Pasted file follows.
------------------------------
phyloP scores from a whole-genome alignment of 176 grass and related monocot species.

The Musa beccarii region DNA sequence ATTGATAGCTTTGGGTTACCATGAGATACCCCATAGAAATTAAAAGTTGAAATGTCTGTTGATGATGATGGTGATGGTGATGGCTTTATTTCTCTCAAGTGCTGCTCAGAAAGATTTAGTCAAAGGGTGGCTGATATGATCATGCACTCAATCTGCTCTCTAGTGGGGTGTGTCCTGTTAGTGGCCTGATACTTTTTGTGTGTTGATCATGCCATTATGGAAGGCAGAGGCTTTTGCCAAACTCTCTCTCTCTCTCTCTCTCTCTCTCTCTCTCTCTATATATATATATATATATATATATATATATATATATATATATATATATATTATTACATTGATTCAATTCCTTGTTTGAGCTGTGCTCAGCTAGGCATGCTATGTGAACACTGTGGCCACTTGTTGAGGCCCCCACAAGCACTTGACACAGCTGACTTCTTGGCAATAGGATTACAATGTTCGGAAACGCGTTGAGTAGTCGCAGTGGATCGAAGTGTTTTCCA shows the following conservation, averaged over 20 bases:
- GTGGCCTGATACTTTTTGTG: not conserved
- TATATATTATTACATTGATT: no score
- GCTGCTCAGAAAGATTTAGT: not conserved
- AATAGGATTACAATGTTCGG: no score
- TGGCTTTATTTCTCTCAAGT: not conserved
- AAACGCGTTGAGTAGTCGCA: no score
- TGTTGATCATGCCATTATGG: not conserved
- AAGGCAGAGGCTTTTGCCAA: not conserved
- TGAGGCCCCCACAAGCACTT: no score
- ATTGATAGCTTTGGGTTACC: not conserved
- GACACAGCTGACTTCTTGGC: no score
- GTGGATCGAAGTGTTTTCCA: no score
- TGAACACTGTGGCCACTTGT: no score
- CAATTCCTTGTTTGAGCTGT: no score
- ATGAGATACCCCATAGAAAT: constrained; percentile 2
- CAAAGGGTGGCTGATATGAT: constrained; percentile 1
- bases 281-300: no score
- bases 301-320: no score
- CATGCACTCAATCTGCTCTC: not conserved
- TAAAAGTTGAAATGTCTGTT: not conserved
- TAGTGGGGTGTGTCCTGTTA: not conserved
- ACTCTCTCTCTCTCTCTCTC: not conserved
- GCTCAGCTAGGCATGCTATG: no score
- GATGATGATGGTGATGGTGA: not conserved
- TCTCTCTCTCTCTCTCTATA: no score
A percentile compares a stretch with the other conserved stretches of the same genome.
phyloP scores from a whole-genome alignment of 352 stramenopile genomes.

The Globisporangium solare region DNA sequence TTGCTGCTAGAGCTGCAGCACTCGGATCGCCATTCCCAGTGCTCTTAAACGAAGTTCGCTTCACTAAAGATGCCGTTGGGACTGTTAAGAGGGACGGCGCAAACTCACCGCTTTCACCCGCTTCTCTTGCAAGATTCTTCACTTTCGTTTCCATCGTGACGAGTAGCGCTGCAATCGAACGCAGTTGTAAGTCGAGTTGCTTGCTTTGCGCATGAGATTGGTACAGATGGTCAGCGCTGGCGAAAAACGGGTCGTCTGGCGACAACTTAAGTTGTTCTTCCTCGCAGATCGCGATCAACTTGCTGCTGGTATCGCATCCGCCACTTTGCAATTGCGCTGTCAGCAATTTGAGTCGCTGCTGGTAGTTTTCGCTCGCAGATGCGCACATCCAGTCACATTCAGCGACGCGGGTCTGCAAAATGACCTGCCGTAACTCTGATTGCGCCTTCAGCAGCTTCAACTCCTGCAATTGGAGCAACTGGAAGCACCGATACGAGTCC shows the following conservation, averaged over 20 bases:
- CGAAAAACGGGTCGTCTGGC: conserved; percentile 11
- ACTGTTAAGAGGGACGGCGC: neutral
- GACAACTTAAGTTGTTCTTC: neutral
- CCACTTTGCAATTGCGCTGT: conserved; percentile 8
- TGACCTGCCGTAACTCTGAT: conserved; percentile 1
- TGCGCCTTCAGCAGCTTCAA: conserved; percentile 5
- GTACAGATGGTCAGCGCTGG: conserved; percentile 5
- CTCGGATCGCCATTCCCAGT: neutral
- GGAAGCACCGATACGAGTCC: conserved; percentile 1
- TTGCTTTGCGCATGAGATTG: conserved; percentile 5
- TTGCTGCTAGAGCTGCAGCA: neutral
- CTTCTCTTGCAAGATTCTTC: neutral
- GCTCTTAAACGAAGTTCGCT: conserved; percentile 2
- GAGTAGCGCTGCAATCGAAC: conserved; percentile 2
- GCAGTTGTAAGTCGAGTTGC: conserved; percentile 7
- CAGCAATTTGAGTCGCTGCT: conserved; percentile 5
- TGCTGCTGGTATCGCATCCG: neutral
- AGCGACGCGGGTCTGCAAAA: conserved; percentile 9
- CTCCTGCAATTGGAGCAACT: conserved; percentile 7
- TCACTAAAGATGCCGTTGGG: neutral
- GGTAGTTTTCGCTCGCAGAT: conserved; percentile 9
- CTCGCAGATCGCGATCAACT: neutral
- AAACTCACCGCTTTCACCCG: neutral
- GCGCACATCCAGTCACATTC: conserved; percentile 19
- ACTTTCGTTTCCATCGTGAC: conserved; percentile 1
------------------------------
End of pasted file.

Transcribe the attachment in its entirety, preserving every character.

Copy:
phyloP scores from a whole-genome alignment of 176 grass and related monocot species.

The Musa beccarii region DNA sequence ATTGATAGCTTTGGGTTACCATGAGATACCCCATAGAAATTAAAAGTTGAAATGTCTGTTGATGATGATGGTGATGGTGATGGCTTTATTTCTCTCAAGTGCTGCTCAGAAAGATTTAGTCAAAGGGTGGCTGATATGATCATGCACTCAATCTGCTCTCTAGTGGGGTGTGTCCTGTTAGTGGCCTGATACTTTTTGTGTGTTGATCATGCCATTATGGAAGGCAGAGGCTTTTGCCAAACTCTCTCTCTCTCTCTCTCTCTCTCTCTCTCTCTCTATATATATATATATATATATATATATATATATATATATATATATATATATTATTACATTGATTCAATTCCTTGTTTGAGCTGTGCTCAGCTAGGCATGCTATGTGAACACTGTGGCCACTTGTTGAGGCCCCCACAAGCACTTGACACAGCTGACTTCTTGGCAATAGGATTACAATGTTCGGAAACGCGTTGAGTAGTCGCAGTGGATCGAAGTGTTTTCCA shows the following conservation, averaged over 20 bases:
- GTGGCCTGATACTTTTTGTG: not conserved
- TATATATTATTACATTGATT: no score
- GCTGCTCAGAAAGATTTAGT: not conserved
- AATAGGATTACAATGTTCGG: no score
- TGGCTTTATTTCTCTCAAGT: not conserved
- AAACGCGTTGAGTAGTCGCA: no score
- TGTTGATCATGCCATTATGG: not conserved
- AAGGCAGAGGCTTTTGCCAA: not conserved
- TGAGGCCCCCACAAGCACTT: no score
- ATTGATAGCTTTGGGTTACC: not conserved
- GACACAGCTGACTTCTTGGC: no score
- GTGGATCGAAGTGTTTTCCA: no score
- TGAACACTGTGGCCACTTGT: no score
- CAATTCCTTGTTTGAGCTGT: no score
- ATGAGATACCCCATAGAAAT: constrained; percentile 2
- CAAAGGGTGGCTGATATGAT: constrained; percentile 1
- bases 281-300: no score
- bases 301-320: no score
- CATGCACTCAATCTGCTCTC: not conserved
- TAAAAGTTGAAATGTCTGTT: not conserved
- TAGTGGGGTGTGTCCTGTTA: not conserved
- ACTCTCTCTCTCTCTCTCTC: not conserved
- GCTCAGCTAGGCATGCTATG: no score
- GATGATGATGGTGATGGTGA: not conserved
- TCTCTCTCTCTCTCTCTATA: no score
A percentile compares a stretch with the other conserved stretches of the same genome.
phyloP scores from a whole-genome alignment of 352 stramenopile genomes.

The Globisporangium solare region DNA sequence TTGCTGCTAGAGCTGCAGCACTCGGATCGCCATTCCCAGTGCTCTTAAACGAAGTTCGCTTCACTAAAGATGCCGTTGGGACTGTTAAGAGGGACGGCGCAAACTCACCGCTTTCACCCGCTTCTCTTGCAAGATTCTTCACTTTCGTTTCCATCGTGACGAGTAGCGCTGCAATCGAACGCAGTTGTAAGTCGAGTTGCTTGCTTTGCGCATGAGATTGGTACAGATGGTCAGCGCTGGCGAAAAACGGGTCGTCTGGCGACAACTTAAGTTGTTCTTCCTCGCAGATCGCGATCAACTTGCTGCTGGTATCGCATCCGCCACTTTGCAATTGCGCTGTCAGCAATTTGAGTCGCTGCTGGTAGTTTTCGCTCGCAGATGCGCACATCCAGTCACATTCAGCGACGCGGGTCTGCAAAATGACCTGCCGTAACTCTGATTGCGCCTTCAGCAGCTTCAACTCCTGCAATTGGAGCAACTGGAAGCACCGATACGAGTCC shows the following conservation, averaged over 20 bases:
- CGAAAAACGGGTCGTCTGGC: conserved; percentile 11
- ACTGTTAAGAGGGACGGCGC: neutral
- GACAACTTAAGTTGTTCTTC: neutral
- CCACTTTGCAATTGCGCTGT: conserved; percentile 8
- TGACCTGCCGTAACTCTGAT: conserved; percentile 1
- TGCGCCTTCAGCAGCTTCAA: conserved; percentile 5
- GTACAGATGGTCAGCGCTGG: conserved; percentile 5
- CTCGGATCGCCATTCCCAGT: neutral
- GGAAGCACCGATACGAGTCC: conserved; percentile 1
- TTGCTTTGCGCATGAGATTG: conserved; percentile 5
- TTGCTGCTAGAGCTGCAGCA: neutral
- CTTCTCTTGCAAGATTCTTC: neutral
- GCTCTTAAACGAAGTTCGCT: conserved; percentile 2
- GAGTAGCGCTGCAATCGAAC: conserved; percentile 2
- GCAGTTGTAAGTCGAGTTGC: conserved; percentile 7
- CAGCAATTTGAGTCGCTGCT: conserved; percentile 5
- TGCTGCTGGTATCGCATCCG: neutral
- AGCGACGCGGGTCTGCAAAA: conserved; percentile 9
- CTCCTGCAATTGGAGCAACT: conserved; percentile 7
- TCACTAAAGATGCCGTTGGG: neutral
- GGTAGTTTTCGCTCGCAGAT: conserved; percentile 9
- CTCGCAGATCGCGATCAACT: neutral
- AAACTCACCGCTTTCACCCG: neutral
- GCGCACATCCAGTCACATTC: conserved; percentile 19
- ACTTTCGTTTCCATCGTGAC: conserved; percentile 1